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Legislative Assembly for the ACT: 2002 Week 7 Hansard (5 June) . . Page.. 1901 ..

MRS DUNNE (continuing):

Cecilia told the doctor she had had second thoughts and did not want to go ahead. The doctor told her it was too late to go back, because she had already signed the consent form. Cecilia began to struggle. The doctor told those assisting him to hold her down. She called for help and, even then, was able to escape only after her boyfriend forced his way into the operating room and fought his way out, with Cecilia in tow.

I know the discovery that you are pregnant is a highly emotional experience, even when the child is wanted and welcome. Women in this emotional state look for support and stability, and are highly vulnerable to emotional blackmail, or worse. In these circumstances, the power balance in a relationship-the parent, the partner or the doctor-can in no way be described as equal. Women are making decisions which many of them will regret and which will affect them for the rest of their lives. These decisions are being made when they are in a highly emotional state, subject to far from subtle pressures from powerful players-by virtue of status or relationship-who have vested interests in the outcome of the decision. In this situation, women need all the protection they can get.

This amendment seeks to put an end to the situation where a woman is told that if she does not have an abortion, her husband or boyfriend will leave her and she will be without support. No longer can parents get away with threatening their daughters to turn them out of house and home unless they "get rid of it". No longer can an abortionist attempt to have a patient held down when she has second thoughts. All these would become offences under the Crimes Act.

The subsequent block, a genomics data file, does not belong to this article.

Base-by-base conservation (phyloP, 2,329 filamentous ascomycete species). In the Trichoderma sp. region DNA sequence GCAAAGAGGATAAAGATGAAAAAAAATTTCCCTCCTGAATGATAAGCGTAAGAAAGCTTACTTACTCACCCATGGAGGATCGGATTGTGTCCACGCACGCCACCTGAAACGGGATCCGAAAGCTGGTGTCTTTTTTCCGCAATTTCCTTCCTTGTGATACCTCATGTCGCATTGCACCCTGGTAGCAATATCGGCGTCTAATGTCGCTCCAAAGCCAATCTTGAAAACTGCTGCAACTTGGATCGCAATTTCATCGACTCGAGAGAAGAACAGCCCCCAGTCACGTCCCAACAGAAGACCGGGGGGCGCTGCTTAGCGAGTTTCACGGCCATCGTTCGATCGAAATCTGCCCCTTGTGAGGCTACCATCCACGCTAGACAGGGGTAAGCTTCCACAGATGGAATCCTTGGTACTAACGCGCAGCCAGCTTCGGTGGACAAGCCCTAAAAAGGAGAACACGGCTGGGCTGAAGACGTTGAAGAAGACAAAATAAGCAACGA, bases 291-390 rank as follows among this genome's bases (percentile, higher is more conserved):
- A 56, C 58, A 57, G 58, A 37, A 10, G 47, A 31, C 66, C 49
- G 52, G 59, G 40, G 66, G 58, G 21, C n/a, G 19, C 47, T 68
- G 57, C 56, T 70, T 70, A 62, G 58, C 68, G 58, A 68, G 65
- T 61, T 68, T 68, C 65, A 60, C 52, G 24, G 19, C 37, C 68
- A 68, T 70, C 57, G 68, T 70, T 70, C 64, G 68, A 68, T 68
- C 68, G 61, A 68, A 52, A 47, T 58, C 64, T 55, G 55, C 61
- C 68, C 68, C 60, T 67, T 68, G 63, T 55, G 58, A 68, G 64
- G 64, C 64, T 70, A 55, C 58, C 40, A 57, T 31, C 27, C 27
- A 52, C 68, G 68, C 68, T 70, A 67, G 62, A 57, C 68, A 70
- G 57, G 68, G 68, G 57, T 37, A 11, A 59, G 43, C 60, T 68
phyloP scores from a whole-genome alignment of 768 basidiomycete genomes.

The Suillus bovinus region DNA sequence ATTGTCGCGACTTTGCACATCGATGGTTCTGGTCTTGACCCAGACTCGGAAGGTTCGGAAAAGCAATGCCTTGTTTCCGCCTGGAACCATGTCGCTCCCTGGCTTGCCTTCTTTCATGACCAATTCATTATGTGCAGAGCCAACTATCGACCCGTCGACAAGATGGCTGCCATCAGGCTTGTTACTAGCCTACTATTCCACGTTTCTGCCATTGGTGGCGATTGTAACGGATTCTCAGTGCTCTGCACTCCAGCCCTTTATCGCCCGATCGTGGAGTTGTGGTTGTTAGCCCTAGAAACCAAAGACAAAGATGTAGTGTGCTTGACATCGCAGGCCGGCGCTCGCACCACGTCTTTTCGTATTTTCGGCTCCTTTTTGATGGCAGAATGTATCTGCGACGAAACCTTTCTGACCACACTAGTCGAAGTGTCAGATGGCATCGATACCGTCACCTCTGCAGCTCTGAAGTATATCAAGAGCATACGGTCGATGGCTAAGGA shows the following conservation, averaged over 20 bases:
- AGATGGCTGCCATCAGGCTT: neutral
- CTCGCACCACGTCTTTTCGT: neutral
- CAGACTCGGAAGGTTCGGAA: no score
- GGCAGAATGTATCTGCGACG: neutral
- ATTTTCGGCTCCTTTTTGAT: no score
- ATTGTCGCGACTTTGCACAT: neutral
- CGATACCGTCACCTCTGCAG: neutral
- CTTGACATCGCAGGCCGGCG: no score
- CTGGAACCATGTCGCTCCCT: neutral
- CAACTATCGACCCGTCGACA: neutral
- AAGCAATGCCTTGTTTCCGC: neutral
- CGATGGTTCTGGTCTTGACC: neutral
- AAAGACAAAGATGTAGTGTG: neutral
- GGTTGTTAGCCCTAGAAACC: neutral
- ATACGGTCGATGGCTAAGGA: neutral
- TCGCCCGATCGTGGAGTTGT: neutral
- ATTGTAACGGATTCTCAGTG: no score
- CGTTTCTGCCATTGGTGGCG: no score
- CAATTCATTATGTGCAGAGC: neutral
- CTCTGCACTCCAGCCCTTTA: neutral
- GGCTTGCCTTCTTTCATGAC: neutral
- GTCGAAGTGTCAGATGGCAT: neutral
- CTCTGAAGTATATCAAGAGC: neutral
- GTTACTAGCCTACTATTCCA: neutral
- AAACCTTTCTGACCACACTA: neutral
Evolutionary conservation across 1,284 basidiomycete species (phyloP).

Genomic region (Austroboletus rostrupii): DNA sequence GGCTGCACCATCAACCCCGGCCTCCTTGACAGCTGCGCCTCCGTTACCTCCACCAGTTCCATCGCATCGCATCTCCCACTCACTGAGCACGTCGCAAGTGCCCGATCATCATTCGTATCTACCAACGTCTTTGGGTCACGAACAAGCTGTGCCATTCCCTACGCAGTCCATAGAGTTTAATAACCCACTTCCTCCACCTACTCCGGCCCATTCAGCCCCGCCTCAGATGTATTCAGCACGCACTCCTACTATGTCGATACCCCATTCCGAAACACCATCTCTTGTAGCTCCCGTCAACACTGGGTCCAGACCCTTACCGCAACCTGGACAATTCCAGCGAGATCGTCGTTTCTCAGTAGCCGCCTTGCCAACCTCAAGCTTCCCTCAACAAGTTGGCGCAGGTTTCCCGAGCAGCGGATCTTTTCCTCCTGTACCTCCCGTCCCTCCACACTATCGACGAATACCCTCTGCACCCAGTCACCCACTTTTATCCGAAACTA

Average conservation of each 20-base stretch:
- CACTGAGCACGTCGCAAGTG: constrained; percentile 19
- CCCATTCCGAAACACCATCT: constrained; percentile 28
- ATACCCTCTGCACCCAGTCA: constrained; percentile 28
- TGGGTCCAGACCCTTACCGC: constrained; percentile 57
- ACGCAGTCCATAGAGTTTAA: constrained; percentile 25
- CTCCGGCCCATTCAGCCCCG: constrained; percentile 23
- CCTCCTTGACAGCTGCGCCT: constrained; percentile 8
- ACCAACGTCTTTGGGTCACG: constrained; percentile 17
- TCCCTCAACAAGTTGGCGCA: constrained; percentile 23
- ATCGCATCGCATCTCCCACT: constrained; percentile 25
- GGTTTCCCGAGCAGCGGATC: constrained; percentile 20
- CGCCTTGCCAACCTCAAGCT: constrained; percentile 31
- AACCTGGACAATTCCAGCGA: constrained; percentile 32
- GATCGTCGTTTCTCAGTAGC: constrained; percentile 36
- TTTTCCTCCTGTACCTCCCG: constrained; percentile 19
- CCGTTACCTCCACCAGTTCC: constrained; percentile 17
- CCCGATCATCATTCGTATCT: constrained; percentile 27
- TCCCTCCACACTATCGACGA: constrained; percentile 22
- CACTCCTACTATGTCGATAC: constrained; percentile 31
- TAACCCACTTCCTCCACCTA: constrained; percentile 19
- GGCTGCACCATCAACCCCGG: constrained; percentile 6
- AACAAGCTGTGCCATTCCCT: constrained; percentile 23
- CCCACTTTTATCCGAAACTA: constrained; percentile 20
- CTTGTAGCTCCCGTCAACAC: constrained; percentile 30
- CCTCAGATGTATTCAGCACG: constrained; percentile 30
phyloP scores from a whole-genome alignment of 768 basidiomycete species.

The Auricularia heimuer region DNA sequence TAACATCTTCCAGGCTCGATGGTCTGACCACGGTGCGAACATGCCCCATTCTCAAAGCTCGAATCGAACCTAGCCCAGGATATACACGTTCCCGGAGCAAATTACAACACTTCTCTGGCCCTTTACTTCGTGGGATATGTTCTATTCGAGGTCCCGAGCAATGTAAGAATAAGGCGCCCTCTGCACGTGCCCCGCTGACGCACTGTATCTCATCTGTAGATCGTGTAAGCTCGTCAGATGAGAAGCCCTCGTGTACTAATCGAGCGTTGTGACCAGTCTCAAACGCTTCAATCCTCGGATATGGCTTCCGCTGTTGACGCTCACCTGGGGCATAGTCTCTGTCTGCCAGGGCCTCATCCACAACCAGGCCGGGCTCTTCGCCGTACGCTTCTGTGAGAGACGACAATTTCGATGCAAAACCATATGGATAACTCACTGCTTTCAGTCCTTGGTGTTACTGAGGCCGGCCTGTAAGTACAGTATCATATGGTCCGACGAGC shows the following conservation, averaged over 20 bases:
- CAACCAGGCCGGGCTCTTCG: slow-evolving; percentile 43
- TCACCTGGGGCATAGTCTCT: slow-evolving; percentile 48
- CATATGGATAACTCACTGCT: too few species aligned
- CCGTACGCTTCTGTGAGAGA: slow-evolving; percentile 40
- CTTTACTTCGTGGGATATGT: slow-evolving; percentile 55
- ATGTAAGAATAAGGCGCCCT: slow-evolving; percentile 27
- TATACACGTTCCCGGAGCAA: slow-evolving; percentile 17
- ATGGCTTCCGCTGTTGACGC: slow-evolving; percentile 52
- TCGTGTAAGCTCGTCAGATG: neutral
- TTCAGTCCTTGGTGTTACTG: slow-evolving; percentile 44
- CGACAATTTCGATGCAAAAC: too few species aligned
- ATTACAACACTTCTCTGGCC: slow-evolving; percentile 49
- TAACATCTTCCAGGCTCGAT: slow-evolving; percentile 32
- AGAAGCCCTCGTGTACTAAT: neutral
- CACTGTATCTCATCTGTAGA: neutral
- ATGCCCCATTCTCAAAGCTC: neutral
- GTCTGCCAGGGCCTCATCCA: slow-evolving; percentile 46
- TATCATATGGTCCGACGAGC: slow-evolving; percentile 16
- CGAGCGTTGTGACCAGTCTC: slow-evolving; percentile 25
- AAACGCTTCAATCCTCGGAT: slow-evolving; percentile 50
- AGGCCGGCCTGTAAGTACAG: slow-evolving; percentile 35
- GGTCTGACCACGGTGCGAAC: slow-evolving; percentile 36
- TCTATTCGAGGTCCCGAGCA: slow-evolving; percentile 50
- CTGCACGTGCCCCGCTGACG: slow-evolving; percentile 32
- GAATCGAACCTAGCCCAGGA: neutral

Mr Speaker, even if you succeed in repealing the provisions in the Crimes Act relating to abortion, the crime of coercing someone to have an abortion will still stand. There are many things in life which are legal until one uses force to bring them about. It is legal for adults to have sex, but not to obtain it by force. It is legal to give someone money, but not to force them to give money to you. So even if it ceased to be a crime to perform an abortion, it could still be a crime to force a woman into it, by use of either physical or psychological means.

This bill aims to reinforce the protections we offer to women at an extremely vulnerable time. It aims to ensure they have a full range of options, and that they make their decision without pressure being afforded by friends, family or the provider of a service who stands to make money out of their decision. Its success would be a measure of the extent of our civil society. I commend the bill to the Assembly.

Debate (on motion by Ms Gallagher ) adjourned to the next sitting.

Discrimination Amendment Bill 2002

Debate resumed from 15 May 2002, on motion by Mrs Cross:

That this bill be agreed to in principle.


(Chief Minister, Attorney-General, Minister for Health, Minister for Community Affairs and Minister for Women) (10.48): Mr Speaker, as I have previously indicated, the government supports the principle that discrimination on the basis of

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